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Rick Perry's 2012 Economic Platform


Rick Perry's 2012 Economic Platform

2012 Republican Presidential Candidate Rick Perry (Photo: Darren McCollester/Getty Images)

Rick Perry:

Republican Presidential Candidate Rick Perry would run the country the same way he ran Texas as its Governor. His economic policies are aligned with the Tea Party branch of the Republican party. Perry's plan is based on four principles:

  1. Don't spend all the money.
  2. Have a tax policy in place that doesn’t put undo burden on the job creators.
  3. Have a regulatory climate that is fair and predictable.
  4. Have a legal system in place that doesn’t allow for oversuing.
How well did they work in Texas, and would Perry's policies have the same success with the U.S. economy?


Perry's Economic Plan:

Perry would execute his four principles with these specific actions:

  • Require all federal agencies to "identify and eliminate federal waste by justifying every taxpayer dollar spent."
  • Repeal Obamacare. Perry believes employer-sponsored health plans are the best way to provide health care. He points out that creating jobs will reduce the strain on public safety net programs like Medicaid, saving taxpayer dollars.
  • Opposes the "Buffett Rule," which would tax millionaires at the same rate as middle income taxpayers. (Source: Perry for President)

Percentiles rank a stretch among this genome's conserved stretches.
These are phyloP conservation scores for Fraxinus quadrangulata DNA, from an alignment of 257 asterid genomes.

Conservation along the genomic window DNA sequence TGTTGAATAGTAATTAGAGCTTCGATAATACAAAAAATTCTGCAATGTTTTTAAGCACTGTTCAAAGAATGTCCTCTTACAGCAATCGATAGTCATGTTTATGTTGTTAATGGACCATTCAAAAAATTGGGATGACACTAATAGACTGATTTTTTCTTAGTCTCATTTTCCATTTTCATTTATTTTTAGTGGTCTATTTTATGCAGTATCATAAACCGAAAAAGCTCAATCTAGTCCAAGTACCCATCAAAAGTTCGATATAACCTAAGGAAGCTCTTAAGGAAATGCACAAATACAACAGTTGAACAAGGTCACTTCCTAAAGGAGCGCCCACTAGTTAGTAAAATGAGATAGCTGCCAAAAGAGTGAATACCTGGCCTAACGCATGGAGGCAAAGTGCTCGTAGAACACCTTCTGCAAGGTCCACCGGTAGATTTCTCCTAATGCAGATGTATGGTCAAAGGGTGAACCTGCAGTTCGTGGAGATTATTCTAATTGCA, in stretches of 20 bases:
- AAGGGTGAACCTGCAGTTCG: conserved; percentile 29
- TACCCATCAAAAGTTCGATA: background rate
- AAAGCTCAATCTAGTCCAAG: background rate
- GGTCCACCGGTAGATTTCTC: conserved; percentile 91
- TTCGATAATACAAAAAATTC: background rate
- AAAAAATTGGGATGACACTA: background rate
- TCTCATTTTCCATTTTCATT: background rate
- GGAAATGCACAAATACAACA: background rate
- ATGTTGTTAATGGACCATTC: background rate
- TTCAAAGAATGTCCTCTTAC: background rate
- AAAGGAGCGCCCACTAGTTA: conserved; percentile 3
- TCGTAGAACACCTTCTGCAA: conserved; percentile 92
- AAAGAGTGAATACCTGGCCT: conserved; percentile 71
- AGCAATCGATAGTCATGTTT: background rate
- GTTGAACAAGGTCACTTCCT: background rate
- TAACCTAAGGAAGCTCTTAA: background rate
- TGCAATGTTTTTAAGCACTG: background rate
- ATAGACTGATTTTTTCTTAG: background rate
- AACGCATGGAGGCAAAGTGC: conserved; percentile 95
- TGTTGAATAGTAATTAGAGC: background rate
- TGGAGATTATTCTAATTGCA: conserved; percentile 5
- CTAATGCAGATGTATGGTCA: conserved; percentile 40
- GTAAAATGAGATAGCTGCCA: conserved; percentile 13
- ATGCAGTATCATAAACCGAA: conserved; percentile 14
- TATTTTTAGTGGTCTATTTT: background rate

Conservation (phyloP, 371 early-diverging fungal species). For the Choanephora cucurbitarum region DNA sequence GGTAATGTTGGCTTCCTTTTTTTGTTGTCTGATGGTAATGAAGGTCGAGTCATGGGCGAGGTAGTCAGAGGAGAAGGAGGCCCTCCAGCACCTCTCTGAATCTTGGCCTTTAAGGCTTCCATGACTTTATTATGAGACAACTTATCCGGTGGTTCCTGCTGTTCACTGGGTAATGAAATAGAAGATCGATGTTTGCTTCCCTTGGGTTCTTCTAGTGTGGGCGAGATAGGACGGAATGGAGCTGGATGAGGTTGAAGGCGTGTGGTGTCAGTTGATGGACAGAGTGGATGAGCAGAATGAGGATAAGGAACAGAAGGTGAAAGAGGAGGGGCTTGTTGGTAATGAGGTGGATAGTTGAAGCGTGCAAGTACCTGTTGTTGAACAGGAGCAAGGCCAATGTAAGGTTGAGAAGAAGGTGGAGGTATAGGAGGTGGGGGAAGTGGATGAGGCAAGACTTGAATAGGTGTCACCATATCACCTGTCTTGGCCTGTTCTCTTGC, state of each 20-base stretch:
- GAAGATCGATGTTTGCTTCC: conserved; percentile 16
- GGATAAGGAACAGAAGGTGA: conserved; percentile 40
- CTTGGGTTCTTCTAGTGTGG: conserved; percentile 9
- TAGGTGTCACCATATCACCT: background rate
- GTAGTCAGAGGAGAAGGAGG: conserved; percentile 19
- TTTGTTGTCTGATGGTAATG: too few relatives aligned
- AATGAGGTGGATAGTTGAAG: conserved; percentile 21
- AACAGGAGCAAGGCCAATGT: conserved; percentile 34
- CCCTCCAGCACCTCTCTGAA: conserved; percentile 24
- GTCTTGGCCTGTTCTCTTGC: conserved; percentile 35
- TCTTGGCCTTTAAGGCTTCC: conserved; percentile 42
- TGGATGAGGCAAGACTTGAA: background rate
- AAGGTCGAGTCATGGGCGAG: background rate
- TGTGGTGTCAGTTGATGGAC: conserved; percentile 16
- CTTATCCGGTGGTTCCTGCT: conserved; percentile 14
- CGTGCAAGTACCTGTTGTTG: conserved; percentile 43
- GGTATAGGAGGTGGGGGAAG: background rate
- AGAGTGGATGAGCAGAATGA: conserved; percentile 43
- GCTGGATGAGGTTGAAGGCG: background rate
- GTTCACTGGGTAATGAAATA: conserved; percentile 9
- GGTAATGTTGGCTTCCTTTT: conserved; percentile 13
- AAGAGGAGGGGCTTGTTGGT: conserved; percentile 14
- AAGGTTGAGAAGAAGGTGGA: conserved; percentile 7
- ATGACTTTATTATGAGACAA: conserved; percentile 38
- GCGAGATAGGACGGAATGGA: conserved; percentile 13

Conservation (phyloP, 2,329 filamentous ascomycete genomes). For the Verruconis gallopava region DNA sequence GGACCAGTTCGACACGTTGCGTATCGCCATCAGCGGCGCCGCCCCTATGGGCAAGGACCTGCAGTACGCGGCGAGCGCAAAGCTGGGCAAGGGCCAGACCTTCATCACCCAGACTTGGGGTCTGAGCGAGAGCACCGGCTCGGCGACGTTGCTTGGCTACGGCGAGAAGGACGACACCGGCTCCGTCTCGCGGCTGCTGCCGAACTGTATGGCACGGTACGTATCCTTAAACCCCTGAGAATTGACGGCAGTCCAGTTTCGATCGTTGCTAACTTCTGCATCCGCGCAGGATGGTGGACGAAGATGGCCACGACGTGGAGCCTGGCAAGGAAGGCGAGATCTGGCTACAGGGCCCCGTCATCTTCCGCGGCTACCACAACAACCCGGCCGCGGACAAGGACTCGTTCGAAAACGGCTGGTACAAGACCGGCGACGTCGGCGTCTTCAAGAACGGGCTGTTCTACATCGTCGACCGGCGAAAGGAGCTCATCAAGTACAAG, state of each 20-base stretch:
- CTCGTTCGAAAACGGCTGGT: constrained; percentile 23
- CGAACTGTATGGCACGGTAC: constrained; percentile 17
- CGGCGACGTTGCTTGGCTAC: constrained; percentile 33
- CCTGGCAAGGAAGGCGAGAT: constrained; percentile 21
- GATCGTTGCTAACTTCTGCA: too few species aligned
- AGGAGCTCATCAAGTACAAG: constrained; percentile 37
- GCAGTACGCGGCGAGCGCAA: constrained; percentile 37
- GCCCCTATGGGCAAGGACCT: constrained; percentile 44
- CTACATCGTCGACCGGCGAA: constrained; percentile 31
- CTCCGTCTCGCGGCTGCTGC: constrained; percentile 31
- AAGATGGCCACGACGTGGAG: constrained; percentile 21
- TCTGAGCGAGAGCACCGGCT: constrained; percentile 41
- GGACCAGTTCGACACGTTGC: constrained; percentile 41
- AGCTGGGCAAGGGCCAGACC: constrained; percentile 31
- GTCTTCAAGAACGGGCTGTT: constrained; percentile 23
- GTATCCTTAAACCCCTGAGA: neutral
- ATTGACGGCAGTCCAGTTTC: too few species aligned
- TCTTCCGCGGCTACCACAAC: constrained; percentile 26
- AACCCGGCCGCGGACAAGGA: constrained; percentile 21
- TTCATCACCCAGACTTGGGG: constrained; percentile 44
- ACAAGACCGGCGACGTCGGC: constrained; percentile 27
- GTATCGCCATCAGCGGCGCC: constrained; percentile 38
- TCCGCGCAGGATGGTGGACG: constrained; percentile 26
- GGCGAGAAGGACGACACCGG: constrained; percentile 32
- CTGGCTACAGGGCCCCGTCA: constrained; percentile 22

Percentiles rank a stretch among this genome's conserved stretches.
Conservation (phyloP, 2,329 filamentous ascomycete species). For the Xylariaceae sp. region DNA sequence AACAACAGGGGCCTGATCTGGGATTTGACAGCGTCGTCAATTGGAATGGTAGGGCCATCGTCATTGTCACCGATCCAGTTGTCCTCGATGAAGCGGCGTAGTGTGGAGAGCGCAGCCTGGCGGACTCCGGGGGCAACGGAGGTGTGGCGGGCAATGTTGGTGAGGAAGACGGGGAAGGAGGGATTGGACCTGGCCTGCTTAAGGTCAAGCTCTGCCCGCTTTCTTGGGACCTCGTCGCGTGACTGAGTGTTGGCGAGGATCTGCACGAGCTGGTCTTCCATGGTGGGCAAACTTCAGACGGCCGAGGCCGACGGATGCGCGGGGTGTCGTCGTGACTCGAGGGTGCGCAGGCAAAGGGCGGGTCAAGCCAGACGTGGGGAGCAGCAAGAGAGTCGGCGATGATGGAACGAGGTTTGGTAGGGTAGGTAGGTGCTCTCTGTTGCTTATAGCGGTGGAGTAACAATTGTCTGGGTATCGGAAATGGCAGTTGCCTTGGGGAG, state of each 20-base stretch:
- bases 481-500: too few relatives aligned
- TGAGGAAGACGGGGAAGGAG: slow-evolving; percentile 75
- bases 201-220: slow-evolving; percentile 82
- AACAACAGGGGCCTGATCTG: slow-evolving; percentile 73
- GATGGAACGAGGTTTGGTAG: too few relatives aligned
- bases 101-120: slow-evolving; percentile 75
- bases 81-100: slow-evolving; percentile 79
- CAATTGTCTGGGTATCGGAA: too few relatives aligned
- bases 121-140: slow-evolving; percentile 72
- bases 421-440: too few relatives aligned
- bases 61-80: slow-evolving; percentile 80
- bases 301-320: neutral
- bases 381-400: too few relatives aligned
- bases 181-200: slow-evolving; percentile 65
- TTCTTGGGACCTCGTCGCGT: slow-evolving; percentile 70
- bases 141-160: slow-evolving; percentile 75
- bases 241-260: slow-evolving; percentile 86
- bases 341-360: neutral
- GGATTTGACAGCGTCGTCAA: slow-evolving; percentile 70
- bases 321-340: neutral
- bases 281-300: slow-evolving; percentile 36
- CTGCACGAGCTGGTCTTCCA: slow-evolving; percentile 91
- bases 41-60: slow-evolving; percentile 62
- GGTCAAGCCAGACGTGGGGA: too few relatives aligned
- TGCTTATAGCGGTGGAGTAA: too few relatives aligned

Impact on the Economy:

Perry's plan to cut the budget sounds similar to a program used during the Bush Administration, during which the debt nearly doubled. Even if Perry's plan is more successful, it might not be the right time to engage in constrictive fiscal policy that could lead to government layoffs that would increase unemployment.

Perry's approach to providing health care insurance is to create more jobs. However, not all jobs provide health care benenfits. This approach doesn't help the millions who are self-employed. Eliminating Obamacare won't necessarily create jobs if the demand isn't there. Perry's approach doesn't address rising health care costs, which could ultimately government costs to Medicare.

Perry, along with fellow Tea Party candidate Michele Bachmann, would eliminate the Dodd-Frank Wall Street Reform Act because it puts too much cost of compliance on small community banks. However, deregulation of big banks was a big factor contributing to the 2008 financial crisis. (Source: MSN)

Tax Cuts Alone Don't Create Jobs:

Perry's job creation strategy is to cut taxes. This is known as supply-side economic theory, which was used successfully during the Reagan Administration when the highest tax rates were above 50%. This theory is based on the Laffer Curve, which shows that tax cuts won't create jobs when tax rates are already low.